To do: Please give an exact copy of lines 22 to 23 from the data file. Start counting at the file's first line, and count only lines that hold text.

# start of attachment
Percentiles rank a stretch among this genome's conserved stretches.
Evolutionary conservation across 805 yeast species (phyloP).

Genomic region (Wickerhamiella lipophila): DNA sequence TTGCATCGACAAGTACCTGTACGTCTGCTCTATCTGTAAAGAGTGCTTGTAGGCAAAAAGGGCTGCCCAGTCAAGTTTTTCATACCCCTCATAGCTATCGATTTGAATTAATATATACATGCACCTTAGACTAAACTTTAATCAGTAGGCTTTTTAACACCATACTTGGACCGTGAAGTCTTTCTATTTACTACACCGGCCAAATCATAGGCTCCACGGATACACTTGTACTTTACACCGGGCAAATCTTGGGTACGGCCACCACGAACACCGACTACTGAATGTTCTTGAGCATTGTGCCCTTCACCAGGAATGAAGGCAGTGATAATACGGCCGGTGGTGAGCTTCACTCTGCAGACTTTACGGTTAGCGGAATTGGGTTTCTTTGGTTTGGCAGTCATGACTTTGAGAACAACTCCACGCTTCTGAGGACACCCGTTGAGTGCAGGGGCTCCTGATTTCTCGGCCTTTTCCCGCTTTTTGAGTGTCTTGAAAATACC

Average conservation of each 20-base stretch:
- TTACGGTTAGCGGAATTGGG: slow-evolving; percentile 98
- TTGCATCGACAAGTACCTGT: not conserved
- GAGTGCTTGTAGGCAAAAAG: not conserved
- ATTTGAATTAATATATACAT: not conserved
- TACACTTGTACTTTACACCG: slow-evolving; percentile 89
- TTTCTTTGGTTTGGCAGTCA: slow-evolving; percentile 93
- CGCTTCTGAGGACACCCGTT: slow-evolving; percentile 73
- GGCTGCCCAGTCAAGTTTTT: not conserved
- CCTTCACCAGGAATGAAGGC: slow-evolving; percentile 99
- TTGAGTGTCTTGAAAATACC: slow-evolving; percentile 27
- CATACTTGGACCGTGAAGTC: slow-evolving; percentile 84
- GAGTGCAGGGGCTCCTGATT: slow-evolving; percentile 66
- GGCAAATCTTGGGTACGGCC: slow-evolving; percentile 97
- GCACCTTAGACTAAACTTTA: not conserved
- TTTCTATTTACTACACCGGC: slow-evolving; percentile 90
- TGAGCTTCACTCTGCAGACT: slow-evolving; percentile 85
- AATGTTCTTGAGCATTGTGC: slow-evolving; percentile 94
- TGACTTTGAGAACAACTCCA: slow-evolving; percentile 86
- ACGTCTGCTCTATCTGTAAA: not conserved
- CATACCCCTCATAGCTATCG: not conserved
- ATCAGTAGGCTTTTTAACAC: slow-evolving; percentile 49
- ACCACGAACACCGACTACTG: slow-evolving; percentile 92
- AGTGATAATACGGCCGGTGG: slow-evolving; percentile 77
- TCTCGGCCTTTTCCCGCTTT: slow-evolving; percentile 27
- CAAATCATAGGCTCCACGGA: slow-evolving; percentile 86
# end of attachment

- TGACTTTGAGAACAACTCCA: slow-evolving; percentile 86
- ACGTCTGCTCTATCTGTAAA: not conserved